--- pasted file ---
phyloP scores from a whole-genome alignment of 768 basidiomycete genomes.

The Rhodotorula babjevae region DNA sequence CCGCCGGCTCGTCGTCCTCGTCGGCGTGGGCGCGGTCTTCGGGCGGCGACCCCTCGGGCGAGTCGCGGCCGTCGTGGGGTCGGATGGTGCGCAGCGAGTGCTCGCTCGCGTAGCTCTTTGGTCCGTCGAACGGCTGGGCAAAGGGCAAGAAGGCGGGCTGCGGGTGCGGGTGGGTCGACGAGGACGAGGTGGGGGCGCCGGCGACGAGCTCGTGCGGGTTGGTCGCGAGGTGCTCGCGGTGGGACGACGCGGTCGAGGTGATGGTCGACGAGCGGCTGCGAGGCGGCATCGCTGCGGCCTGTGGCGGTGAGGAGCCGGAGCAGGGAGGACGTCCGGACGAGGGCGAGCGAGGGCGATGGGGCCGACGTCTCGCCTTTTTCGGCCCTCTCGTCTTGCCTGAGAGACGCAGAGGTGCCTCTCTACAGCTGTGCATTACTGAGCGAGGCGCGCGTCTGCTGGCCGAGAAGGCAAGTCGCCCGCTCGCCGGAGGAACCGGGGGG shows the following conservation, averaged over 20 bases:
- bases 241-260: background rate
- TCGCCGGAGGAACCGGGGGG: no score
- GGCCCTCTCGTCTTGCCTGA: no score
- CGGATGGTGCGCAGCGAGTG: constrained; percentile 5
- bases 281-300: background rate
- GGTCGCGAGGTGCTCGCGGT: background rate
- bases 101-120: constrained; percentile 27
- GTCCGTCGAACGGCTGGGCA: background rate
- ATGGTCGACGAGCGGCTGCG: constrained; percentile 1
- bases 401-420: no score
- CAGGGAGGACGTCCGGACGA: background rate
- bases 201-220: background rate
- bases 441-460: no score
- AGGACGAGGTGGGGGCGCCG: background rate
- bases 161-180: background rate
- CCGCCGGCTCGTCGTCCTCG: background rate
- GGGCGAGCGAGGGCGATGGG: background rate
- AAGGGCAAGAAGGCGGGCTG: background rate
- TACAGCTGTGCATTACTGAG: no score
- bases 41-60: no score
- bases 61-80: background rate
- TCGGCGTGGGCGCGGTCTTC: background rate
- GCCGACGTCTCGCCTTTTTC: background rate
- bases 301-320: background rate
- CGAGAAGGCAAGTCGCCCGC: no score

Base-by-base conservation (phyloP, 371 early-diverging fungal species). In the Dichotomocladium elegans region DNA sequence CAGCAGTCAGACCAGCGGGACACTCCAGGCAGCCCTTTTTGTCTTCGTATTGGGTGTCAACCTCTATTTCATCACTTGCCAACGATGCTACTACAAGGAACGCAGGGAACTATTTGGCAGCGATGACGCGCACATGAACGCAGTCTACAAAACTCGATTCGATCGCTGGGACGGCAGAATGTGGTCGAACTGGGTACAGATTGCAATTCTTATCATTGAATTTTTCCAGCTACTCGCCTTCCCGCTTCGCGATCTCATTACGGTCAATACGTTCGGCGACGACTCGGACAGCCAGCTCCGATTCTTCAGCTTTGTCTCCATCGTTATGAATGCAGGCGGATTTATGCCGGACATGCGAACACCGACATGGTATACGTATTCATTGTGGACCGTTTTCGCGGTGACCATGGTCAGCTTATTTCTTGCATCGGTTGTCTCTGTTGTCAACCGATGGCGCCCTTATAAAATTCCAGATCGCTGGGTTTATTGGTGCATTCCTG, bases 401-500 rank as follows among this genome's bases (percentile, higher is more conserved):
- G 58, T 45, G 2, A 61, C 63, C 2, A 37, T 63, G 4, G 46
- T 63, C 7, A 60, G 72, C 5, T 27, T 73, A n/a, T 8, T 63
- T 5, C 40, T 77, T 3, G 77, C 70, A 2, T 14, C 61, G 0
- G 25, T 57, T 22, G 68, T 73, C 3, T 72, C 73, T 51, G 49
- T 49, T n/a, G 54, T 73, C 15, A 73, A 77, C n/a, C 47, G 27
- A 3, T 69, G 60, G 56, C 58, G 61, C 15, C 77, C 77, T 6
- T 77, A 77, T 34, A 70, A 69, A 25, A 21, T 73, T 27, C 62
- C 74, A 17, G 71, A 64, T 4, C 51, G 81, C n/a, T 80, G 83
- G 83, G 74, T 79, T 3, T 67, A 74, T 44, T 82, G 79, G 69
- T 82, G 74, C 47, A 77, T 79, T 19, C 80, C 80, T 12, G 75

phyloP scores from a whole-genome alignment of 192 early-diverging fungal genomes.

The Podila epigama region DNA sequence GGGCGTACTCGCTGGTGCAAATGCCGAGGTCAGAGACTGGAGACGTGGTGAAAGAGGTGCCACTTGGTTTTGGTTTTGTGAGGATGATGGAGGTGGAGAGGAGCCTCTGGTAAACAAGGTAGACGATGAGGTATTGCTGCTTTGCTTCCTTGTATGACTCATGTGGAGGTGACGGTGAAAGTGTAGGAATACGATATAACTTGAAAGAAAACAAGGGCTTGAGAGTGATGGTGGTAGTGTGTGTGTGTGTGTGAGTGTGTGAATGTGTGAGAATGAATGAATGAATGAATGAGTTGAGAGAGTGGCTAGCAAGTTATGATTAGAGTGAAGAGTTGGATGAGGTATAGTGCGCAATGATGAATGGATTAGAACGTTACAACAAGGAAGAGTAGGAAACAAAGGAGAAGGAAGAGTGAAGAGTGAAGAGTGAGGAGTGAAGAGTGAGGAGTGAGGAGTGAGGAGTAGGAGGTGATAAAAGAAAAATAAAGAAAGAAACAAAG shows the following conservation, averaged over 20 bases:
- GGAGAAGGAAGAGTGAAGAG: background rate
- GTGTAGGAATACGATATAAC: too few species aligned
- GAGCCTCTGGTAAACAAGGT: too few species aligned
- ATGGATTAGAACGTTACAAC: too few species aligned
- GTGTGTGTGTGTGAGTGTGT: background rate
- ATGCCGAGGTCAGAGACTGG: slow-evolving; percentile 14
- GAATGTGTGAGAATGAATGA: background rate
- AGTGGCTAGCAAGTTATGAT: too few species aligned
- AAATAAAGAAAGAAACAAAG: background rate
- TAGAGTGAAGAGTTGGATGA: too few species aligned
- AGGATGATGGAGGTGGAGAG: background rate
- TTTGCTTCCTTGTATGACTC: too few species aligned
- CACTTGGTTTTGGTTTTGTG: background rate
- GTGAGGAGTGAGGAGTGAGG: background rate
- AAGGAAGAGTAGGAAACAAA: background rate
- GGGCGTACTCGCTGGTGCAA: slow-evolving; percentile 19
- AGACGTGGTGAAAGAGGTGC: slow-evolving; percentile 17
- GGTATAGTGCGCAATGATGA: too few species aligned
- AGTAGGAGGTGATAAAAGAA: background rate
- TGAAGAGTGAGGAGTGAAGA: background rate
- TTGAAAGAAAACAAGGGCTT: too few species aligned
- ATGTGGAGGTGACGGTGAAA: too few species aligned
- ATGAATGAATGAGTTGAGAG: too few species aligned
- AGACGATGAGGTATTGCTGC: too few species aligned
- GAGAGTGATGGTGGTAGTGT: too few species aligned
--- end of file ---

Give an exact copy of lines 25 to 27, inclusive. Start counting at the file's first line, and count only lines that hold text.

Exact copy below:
- GCCGACGTCTCGCCTTTTTC: background rate
- bases 301-320: background rate
- CGAGAAGGCAAGTCGCCCGC: no score